At one point in the weekend, Scott Moats, the Nature Conservancy’s Director of Stewardship at Broken Kettle, said a line that still sticks with me today. “Everything has an impact.” How much we need each other, how much we need this land, how much we need to love this land and each other, is a lesson still resonating within me today. And although we’re about two years removed from our time together in the Hills, what happened there, what we learned and lived there together for those three days, will live on now. We all get to have a new adventure together.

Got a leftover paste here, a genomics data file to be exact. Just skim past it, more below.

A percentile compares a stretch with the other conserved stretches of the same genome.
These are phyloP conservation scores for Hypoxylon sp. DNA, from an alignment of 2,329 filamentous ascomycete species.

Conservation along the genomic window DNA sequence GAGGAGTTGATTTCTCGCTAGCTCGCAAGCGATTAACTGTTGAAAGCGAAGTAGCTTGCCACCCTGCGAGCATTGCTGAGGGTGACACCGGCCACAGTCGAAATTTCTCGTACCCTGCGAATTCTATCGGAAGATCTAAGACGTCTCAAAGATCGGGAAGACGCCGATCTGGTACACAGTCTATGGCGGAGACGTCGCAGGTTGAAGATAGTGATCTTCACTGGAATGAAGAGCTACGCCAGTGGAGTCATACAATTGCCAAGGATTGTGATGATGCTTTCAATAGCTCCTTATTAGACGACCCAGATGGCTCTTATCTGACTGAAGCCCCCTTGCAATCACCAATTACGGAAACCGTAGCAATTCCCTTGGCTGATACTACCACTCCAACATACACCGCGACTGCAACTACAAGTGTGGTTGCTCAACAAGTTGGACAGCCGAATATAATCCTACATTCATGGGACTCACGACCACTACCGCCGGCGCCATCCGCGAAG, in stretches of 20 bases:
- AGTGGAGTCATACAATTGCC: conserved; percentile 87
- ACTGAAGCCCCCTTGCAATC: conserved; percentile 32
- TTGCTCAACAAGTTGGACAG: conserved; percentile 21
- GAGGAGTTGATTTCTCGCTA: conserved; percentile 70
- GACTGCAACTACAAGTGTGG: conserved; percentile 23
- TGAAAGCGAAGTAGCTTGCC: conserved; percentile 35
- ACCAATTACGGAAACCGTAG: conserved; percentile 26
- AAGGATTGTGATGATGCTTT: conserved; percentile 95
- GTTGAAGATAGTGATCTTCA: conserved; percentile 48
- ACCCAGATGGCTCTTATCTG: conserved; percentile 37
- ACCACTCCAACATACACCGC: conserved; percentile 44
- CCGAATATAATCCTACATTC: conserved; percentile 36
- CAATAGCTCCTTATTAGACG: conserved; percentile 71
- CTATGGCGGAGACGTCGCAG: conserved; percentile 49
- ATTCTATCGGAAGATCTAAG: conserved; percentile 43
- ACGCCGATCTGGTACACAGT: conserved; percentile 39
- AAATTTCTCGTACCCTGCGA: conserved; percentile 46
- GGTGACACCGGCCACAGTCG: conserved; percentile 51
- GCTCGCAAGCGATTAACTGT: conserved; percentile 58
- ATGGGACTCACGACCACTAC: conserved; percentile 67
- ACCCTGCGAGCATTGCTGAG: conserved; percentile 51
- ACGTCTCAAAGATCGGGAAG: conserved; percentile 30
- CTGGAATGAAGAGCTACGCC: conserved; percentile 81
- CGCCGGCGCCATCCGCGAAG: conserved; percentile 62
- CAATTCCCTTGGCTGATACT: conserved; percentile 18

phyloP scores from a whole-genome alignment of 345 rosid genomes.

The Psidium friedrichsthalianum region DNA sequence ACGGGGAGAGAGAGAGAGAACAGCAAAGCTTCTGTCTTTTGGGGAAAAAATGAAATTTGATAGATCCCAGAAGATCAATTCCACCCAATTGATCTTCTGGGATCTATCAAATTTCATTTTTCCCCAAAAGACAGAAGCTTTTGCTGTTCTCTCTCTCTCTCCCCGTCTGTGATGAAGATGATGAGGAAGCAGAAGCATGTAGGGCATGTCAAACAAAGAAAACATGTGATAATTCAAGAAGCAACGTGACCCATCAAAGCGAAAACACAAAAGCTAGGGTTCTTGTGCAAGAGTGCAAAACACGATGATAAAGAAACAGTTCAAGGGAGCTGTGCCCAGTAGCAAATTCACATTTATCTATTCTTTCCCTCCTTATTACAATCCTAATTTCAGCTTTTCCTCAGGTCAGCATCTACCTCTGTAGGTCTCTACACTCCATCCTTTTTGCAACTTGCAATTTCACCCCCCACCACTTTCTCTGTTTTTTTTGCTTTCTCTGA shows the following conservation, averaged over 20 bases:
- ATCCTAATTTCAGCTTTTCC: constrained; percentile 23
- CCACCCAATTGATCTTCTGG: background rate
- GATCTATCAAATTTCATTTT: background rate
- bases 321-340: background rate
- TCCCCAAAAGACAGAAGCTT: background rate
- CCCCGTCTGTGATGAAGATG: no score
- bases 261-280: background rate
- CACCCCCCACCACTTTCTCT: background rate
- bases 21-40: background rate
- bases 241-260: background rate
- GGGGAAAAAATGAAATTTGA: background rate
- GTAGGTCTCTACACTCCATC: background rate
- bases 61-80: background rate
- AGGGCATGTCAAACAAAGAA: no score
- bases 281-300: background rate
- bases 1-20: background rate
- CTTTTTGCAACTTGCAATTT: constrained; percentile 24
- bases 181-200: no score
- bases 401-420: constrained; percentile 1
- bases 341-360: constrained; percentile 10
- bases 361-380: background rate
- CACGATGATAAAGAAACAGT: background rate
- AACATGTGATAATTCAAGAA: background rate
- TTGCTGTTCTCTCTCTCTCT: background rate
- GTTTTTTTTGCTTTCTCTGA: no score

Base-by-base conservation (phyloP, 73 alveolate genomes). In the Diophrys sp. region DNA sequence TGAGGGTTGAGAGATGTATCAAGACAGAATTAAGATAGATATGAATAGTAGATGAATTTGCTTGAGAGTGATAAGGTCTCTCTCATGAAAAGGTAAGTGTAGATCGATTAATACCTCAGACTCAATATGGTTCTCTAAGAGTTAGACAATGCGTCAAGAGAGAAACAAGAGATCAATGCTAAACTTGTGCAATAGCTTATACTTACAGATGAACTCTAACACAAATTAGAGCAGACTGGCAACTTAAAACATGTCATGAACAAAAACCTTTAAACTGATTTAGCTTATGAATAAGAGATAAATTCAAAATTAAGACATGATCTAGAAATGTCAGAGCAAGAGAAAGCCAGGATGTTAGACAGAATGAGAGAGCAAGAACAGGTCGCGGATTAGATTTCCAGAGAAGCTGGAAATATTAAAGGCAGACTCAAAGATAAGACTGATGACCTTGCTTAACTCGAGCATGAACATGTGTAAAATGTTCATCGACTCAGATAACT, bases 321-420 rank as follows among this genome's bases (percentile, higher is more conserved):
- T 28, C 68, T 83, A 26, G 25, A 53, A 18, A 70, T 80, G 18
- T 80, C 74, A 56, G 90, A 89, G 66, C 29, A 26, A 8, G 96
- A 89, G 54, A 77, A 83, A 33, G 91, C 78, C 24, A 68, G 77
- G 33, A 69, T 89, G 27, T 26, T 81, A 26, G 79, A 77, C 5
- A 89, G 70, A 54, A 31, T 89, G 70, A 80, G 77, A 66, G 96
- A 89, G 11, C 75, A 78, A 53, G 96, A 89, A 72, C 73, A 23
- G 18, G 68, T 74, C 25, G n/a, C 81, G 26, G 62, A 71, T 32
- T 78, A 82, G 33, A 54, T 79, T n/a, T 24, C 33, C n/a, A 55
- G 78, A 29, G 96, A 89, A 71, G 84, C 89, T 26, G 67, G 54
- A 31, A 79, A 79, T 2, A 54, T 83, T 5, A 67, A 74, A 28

You can join us. On Common Ground: Learning and Living in the Loess Hills (Ice Cube Press) will be out on August 1, 2023. ISBN 9781948509459. You can order here at or join us in person in Sioux City to celebrate the release at Briar Cliff University at 7 p.m., Thursday, August 24th, and at Book People on Sunday, August 27th, from 12-2 p.m., for a short reading and book signing.

By Ryan Allen & Meghan Nelson